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Growth and Yield Modeling
Planning Tools for Sustainable Forest Management
Refinement of the Forest Vegetation Simulator, Northeastern Variant, Growth and Yield Model
Forest managers rely on growth and yield models to assess whether their short term plans will meet long term sustainability goals. This is important from the standpoint of both the business and environmental viability of forestry in the long term. The models that are currently in use in the Maine were initially built on data from the 1970s and 1980s and often use older statistical techniques. Tests have shown that these models may not produce the best predictions of how the forests of Maine will grow. CFRU cooperators have recognized this deficiency and have set the development of better growth and yield models as one of their top research priorities. This project works towards achieving this goal by developing a large database of growth and yield data from the state of Maine and eastern Canadian Provinces. The data in this database are being analyzed with the latest statistical techniques to rebuild growth and yield model components with the ultimate goal of producing a refined growth and yield model. Look here for more information.
Modeling Natural Regeneration and Ingrowth in Managed Stands of the Acadian Region
A growth and yield model that is used to assess the long term sustainability of forest practices needs to not only be able to accurately predict how existing trees will grow, but also be able to accurately predict what type of, and how many, new trees will enter the forest given different growing conditions and disturbances. Despite the obvious importance of this modeling component, it is usually an area of weakness for growth and yield models, and the models currently in use in the northeast are no exception. This project attempts to contribute to the growth and yield modeling effort supported by the members of the CFRU by developing statistical models that explain what types of trees will enter a stand given various conditions as well as how many of these trees will appear. For more information on this project, see the proposal here.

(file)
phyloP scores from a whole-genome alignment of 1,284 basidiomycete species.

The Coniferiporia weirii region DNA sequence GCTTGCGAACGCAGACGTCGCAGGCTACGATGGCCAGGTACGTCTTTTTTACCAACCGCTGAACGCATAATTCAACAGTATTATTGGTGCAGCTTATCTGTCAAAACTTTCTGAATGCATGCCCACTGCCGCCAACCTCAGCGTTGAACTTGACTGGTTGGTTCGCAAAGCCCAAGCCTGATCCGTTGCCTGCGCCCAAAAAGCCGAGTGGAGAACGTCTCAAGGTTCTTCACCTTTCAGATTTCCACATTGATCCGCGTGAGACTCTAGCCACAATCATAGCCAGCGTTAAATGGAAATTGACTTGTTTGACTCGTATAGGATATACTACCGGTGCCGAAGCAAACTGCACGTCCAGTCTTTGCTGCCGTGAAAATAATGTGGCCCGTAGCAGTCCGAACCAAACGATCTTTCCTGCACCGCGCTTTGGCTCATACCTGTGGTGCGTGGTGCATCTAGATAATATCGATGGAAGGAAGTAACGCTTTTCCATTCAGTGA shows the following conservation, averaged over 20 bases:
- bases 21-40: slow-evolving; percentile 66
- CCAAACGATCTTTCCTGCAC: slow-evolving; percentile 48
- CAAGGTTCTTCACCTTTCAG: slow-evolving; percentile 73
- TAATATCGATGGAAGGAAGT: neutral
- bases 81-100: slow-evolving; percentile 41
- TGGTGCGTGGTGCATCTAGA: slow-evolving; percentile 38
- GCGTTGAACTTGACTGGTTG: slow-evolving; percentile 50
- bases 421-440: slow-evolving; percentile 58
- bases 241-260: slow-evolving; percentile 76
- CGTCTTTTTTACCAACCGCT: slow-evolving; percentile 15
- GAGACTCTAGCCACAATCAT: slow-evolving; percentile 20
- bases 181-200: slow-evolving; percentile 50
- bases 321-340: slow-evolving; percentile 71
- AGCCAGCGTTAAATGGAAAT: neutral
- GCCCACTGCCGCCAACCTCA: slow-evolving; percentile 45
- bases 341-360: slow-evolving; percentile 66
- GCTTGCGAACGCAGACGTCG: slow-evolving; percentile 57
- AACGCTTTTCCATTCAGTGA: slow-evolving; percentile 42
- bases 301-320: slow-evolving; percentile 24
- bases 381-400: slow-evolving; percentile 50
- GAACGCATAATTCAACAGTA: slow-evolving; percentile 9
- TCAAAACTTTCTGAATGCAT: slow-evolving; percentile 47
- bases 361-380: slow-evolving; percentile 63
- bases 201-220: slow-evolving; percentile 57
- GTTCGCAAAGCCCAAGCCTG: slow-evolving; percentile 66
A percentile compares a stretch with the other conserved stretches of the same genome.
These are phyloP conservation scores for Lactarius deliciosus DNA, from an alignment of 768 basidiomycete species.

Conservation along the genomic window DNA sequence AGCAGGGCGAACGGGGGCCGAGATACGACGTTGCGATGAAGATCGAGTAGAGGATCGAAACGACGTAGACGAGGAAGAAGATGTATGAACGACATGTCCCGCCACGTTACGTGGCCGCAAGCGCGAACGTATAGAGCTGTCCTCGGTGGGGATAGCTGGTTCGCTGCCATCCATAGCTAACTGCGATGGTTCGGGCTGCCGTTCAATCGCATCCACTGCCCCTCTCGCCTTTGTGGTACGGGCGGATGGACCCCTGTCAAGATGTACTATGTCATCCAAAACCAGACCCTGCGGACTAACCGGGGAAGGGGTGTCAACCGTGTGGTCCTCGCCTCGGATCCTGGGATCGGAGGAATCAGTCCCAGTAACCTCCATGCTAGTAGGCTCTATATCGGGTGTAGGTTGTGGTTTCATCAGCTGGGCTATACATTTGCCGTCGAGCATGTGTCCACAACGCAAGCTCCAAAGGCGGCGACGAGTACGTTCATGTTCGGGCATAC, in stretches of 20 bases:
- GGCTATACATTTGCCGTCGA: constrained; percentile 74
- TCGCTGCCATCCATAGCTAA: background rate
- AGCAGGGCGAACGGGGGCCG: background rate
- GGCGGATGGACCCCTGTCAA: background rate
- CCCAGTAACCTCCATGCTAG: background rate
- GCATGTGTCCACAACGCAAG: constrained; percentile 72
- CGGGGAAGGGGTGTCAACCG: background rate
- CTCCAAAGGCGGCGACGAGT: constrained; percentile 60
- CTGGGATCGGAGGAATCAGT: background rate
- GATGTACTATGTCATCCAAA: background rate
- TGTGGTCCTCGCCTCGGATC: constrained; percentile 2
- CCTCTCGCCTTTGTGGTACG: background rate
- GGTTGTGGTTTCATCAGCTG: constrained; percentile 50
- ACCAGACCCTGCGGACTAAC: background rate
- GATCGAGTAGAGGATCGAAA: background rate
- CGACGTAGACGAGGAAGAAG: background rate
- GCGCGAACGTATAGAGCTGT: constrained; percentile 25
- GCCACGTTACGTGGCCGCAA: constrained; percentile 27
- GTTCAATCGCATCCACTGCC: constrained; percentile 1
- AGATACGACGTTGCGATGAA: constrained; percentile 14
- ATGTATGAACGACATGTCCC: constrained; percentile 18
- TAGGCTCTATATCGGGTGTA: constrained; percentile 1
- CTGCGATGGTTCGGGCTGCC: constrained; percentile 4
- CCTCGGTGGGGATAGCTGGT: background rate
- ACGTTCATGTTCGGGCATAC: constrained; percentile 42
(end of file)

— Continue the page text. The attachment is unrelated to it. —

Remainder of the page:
Preparing for Spruce Budworm in Maine: Decision Support and Strategies to Reduce Impacts
The spruce budworm (SBW), a native pest that has periodic outbreaks every 30 to 50 years, is a dominant factor in the decisions that are made regarding managing forests in Maine. Managing for SBW in between outbreaks is critical to reduce the impacts of the next outbreak, and it is equally important to have a strong understanding of the land that is being managed so that managers can quickly adapt their management plans during an outbreak to minimize losses due to insect damage. Good progress towards achieving both of these goals is made by having a strong decision support system (DSS) that helps managers understand where on their land they will have the biggest problem with SBW so that they can attempt to mitigate the effects of SBW before the outbreak and more quickly react when the outbreak starts. This project adapts an existing SBW DSS from New Brunswick, Canada, and applies it to the lands of CFRU cooperators helping them be better prepared for the next SBW outbreak. For more information, see the proposal here.
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